Health News

Tetris Could Help With PTSD, Study Finds

PTSD Tetris

While a recent study has shown that MDMA could prove effective in treating post traumatic stress disorder (PTSD), a new study has found that playing Tetris might also be an effective treatment method.

Groups of participants at the University of Cambridge, the University of Oxford and the Karolinska Institutet were shown a 12 minute film featuring graphic violence and depictions of death. Throughout a seven day period, they were ordered to record the number of intrusive memories they suffered.

The day after they were first shown the film, the participants were divided into an experimental group and a control group. The experimental group was shown 11 film stills, given a filler exercise where they rated classical music before playing Tetris for 12 minutes. The control group was not shown the film stills or play the game. They did rate the classical music with the experimental group.

At the end of the week, both groups were asked to record what they recalled from the film. As a result, the experimental group that played Tetris reported 51 percent fewer intrusive memories than the control group.

The researchers believe the game’s high level of visual processing created a cognitive blockade which made the visual part of memory weaker, the Daily Mail reported.

While the results do show that the amount of flashbacks decreased, the researchers admitted that a real life situation could be different because experiencing a traumatic event firsthand is different from watching it on a television screen, according to ABC News.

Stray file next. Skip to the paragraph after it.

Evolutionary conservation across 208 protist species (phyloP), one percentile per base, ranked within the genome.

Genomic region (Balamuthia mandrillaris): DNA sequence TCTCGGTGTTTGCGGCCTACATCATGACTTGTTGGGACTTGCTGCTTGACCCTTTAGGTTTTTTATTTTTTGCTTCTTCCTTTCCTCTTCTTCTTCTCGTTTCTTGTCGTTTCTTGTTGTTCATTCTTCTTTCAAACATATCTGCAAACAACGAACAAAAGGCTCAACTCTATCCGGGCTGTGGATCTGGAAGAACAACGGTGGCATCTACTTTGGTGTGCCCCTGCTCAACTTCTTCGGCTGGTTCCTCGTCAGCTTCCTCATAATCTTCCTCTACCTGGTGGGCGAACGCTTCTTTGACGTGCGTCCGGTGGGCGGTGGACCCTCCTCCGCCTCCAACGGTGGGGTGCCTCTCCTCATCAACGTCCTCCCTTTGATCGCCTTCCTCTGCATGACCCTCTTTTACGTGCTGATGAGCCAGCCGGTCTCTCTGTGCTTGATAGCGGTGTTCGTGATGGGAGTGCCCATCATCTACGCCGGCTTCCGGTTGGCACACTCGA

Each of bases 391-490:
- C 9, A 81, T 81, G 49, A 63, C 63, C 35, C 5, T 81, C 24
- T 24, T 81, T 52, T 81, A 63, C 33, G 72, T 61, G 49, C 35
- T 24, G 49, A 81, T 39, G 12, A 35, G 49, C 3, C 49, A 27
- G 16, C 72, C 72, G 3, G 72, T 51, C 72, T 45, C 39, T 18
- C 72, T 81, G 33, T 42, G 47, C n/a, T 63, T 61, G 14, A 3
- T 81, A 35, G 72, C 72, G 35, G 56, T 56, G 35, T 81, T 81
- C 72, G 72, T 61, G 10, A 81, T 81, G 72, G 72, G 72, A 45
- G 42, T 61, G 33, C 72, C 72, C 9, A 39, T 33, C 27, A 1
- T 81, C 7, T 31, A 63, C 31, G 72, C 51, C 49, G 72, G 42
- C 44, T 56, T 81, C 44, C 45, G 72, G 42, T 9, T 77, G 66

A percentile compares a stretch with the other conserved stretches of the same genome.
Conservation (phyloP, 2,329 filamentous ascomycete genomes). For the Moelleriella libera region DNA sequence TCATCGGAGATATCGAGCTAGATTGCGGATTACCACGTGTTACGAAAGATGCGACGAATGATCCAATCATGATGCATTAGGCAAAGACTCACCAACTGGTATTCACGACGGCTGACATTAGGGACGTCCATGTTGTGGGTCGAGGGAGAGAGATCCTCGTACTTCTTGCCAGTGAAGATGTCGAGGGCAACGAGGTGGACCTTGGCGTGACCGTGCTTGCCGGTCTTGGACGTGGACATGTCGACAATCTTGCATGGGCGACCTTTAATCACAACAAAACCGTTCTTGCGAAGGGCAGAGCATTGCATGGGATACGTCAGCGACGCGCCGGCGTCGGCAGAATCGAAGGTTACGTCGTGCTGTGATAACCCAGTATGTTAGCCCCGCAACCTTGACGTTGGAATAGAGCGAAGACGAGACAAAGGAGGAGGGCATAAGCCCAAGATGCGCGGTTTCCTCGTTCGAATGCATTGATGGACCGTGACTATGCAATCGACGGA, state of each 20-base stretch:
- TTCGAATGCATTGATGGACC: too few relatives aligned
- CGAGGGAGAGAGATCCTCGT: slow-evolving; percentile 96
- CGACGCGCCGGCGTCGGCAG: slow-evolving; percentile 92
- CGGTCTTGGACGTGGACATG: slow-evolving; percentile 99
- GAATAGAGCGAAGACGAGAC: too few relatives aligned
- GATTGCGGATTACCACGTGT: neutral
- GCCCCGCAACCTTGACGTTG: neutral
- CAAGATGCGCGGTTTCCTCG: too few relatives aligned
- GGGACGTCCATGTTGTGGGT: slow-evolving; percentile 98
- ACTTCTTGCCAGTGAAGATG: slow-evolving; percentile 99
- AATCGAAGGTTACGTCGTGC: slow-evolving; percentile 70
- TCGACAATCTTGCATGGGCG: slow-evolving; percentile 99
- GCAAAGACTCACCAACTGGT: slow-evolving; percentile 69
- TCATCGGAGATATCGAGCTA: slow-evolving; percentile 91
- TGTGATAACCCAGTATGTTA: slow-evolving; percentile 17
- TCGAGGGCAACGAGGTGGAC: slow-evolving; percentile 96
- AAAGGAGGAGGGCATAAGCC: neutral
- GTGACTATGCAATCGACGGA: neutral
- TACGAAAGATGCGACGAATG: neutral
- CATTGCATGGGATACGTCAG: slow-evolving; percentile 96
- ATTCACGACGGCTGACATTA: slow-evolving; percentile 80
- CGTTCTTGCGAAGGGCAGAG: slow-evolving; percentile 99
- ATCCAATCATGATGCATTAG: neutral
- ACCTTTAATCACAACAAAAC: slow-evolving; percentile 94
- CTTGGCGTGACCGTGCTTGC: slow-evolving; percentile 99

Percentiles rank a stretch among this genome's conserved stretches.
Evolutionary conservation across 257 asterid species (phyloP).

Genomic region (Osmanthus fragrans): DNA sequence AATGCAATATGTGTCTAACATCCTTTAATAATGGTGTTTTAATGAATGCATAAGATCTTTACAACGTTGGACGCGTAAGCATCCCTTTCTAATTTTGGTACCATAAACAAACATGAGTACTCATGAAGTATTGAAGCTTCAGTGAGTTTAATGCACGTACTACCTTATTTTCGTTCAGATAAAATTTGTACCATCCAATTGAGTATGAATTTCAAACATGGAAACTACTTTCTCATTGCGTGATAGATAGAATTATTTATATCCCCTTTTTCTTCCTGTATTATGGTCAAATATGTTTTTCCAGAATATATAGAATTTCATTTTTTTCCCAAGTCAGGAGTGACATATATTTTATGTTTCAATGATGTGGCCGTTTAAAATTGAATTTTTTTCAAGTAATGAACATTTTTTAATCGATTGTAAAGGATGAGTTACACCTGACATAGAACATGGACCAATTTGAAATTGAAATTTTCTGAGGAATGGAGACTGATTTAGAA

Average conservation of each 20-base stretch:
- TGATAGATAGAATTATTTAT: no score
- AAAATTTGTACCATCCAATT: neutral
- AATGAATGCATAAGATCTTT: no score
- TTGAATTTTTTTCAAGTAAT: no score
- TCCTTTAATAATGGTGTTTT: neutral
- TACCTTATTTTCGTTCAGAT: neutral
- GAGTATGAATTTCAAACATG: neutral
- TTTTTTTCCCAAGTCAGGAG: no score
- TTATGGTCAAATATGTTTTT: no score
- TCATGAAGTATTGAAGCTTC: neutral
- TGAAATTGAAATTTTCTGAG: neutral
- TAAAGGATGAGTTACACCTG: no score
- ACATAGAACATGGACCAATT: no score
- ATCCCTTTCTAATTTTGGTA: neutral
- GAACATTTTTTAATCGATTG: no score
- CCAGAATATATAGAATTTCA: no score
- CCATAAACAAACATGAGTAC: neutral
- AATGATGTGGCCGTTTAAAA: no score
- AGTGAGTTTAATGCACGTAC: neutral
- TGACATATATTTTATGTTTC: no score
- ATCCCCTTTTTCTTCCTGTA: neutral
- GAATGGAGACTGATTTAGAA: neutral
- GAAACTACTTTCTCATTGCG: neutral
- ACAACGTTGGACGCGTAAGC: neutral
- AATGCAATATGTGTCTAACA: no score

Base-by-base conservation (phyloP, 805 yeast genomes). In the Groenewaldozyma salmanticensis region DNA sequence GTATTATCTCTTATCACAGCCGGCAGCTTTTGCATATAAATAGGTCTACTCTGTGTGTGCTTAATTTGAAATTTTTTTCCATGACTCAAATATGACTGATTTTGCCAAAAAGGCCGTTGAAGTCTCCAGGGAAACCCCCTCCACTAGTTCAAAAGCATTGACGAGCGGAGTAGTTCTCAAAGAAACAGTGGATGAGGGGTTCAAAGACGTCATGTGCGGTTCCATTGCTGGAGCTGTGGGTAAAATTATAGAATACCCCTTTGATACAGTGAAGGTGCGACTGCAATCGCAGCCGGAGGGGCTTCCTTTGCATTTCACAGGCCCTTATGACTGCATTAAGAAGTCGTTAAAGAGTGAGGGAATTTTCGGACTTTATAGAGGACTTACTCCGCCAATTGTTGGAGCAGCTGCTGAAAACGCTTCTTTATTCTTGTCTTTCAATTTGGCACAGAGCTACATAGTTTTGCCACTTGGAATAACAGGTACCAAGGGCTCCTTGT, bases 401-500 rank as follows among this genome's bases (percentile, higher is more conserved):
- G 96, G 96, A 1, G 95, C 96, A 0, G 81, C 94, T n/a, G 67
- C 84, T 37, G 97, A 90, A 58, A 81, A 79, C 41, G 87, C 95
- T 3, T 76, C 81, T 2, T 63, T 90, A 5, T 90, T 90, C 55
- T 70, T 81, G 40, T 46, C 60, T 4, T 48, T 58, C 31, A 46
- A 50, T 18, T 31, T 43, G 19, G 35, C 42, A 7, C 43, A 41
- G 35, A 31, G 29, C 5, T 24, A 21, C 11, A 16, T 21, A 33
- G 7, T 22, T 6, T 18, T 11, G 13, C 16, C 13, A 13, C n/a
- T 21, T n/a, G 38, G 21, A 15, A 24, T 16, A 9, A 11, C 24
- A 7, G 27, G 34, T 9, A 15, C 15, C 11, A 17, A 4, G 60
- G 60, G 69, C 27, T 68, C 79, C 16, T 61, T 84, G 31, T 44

That is where Jaine Darwin, a psychologist who specializes in crisis intervention, finds a flaw with the research. She told ABC News that the study was “interesting” but it needs to be tried with patients that have experienced an incident firsthand before it can become an official treatment.

If you watch a horror movie, you can get scared for days, (…) [But] you lack the smell or tactile association.

Using video games to treat medical disorders is nothing new as, Ubisoft partnered with Amblyotech and McGill University to develop a game that could treat lazy eye patients.

So what do you think about Tetris helping PTSD patients?

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